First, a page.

I grew up in Los Angeles, where I was a fan of the Dodgers, Jackie Robinson’s old team. But I have lived in the greater San Francisco Bay Area since I was 17, for more than five decades, and now I am a Giants fan. And a Warriors fan. It’s just that they don’t seem to be a fan of me anymore.

None of us at the Giants ballpark or the Warriors stadium have been working since March, when San Francisco shut down in the face of the coronavirus pandemic. But we had been assured that this was just temporary, until things got better. “This will not result in the termination of any individual’s employment with the Company.” That’s what the company wrote in March.

But now it’s July, and they have changed their minds. According to their email, “We have to eliminate a number of positions [2,154 to be exact], including yours.”

It’s not as if the Giants or the Warriors are in some kind of dire financial straits. Each team is worth multiple billions of dollars.

As a recent article in The Nation said, the teams we work for “are among the most profitable corporations in the country, and… the owners who control those companies are among the wealthiest individuals in the nation.” Major league baseball teams alone “are worth over $55 billion. The 30 principal owners of these teams are worth $78 billion.”

Larry Baer, the Giants CEO, said in an April 1 statement that stadium workers are “the people that work hard, work diligently and serve our fans, which is the lifeblood of our sport and our business.” Perhaps, in the light of our firing, this was meant to be an April Fool’s joke. As others have pointed out, MLB (Major League Baseball) is BLM spelled backwards. Unlike many stadium workers, I don’t think many of our sports team owners worry about being stopped by the cops on their way home from work.

We should be thankful for small favors. When we were furloughed in March, the Warriors gave us each a check for $1,000, and the Giants ponied up $500. What we didn’t know at the time was that this was our severance pay.

I need to clear up one little legal detail. We don’t work directly for the Giants or the Warriors. We work for their food-service contractor, a big-time corporation called Bon Appetit. Does that name make you hungry for more? Bon Appetit is part of an even bigger corporate giant called Compass.

Bon Appetit is the food service contractor at both the Giants and Warriors stadiums. That way the Giants and the Warriors can claim to be somehow uninvolved in all of this, while their hatchet men do the dirty work. But does anyone really think the Giants and the Warriors don’t know what Bon Appetit is doing and aren’t consulted in little moves like firing 2,000-plus people?

Bon Appetit is trying to soften the blow by promising that we have recall rights, perhaps with seniority, for 12 months at the Giants ballpark, and 24 months at the Warriors stadium. The Giants bit is in our expired UNITE HERE Local 2 contract, so thank you very much. I haven’t seen anything in writing yet about my expired Warriors stadium job. I am pretty sure we will all be hearing a lot more from Local 2.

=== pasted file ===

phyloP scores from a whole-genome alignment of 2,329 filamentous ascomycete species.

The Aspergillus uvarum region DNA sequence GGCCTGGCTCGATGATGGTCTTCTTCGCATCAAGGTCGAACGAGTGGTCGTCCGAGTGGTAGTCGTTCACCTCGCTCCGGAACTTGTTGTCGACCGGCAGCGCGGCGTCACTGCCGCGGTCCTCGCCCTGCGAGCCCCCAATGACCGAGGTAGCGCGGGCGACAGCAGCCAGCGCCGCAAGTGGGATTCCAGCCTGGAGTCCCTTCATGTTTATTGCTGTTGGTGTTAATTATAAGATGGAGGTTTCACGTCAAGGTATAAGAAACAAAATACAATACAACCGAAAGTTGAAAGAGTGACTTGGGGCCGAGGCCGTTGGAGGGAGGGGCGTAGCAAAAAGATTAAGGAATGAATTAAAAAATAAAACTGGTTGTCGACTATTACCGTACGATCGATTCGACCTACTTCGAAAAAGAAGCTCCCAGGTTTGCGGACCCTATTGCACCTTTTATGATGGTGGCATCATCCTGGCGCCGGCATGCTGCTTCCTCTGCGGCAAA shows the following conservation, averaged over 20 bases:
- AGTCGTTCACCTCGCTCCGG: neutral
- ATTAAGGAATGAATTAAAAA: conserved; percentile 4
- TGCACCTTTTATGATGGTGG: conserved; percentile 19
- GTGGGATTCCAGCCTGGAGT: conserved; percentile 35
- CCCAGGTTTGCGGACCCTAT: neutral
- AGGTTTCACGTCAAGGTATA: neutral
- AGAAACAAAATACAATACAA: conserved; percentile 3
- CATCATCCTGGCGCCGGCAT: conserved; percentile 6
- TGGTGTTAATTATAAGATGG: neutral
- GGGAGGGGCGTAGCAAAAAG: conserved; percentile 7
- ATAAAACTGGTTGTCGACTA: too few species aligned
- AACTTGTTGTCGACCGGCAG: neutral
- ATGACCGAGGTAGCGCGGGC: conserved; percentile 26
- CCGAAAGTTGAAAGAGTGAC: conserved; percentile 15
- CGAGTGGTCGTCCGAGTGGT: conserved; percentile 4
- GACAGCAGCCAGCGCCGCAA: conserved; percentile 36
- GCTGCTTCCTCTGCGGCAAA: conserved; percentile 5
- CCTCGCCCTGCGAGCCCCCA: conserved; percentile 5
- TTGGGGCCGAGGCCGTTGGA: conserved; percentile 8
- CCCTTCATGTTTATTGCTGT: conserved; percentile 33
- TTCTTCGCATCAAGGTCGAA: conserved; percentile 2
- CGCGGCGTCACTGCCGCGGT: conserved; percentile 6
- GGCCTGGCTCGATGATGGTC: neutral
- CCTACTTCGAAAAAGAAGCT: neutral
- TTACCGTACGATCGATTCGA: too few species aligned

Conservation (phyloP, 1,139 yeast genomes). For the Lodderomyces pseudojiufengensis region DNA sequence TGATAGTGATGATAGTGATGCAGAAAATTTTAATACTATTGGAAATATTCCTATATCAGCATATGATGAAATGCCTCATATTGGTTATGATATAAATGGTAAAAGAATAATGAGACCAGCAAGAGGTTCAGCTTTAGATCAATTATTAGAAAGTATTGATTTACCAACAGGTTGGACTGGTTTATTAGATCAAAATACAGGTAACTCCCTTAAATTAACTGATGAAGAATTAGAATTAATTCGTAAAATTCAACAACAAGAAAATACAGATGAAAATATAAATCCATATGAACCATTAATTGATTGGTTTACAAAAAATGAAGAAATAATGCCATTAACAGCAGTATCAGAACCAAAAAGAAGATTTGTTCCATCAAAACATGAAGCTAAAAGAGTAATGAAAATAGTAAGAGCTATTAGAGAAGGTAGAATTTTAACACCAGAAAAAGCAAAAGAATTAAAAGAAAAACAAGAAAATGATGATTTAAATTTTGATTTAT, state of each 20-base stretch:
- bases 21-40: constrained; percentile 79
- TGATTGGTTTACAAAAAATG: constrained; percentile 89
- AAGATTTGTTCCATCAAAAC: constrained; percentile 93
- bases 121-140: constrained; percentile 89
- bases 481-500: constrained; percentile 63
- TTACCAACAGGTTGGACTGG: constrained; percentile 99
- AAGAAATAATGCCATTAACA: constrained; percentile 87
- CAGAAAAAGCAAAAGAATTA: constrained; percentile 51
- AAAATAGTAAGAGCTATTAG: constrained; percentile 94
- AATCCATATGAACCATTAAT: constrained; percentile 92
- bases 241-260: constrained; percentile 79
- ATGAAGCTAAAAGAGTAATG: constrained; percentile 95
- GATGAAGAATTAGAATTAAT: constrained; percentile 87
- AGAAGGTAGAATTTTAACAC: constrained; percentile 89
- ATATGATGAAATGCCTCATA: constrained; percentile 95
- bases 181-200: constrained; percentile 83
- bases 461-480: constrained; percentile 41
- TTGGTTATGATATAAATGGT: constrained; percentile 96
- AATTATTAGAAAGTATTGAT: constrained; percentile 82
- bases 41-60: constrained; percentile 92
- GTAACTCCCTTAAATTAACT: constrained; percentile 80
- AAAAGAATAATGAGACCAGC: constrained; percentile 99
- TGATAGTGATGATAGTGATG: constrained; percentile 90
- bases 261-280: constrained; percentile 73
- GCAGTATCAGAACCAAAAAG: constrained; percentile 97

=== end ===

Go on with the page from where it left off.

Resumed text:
Curiously, I got the “see you later, alligator” email on the very same day that I got my last $600-per-week pandemic unemployment payment. That $600 is bye-bye now, courtesy of the Republicans in the Senate. That was a double whammy day. What timing.

Bon Appetit told the San Francisco Chronicle that “We look forward to a time when venues reopen and hope to rehire manyof our former employees as service levels return to normal.” You know the old story about how good it feels to stop hitting yourself in the head with a hammer? I guess we got fired so our bosses could “look forward to a time” when they can rehire “many” of us.

Marc Norton has worked in the food service and hospitality industry his entire life and was last fired from his job as a bellman at a small downtown hotel after Wells Fargo Bank took over the hotel and launched a not-quite-successful union-busting campaign. His website is MarcNortonOnline.wordpress.com.

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Time for an Emergency Charity Stimulus

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We are living through a time of unprecedented challenges: a major public health crisis and a deepening recession.

Congress has already authorized trillions in stimulus funds. But millions of Americans are still relying on the support of local nonprofits such as food banks and human services. These nonprofits are going to need major infusions of support from charitable donations and foundations.

Fortunately, Congress can help them come up with $200 billion — without costing taxpayers another dime.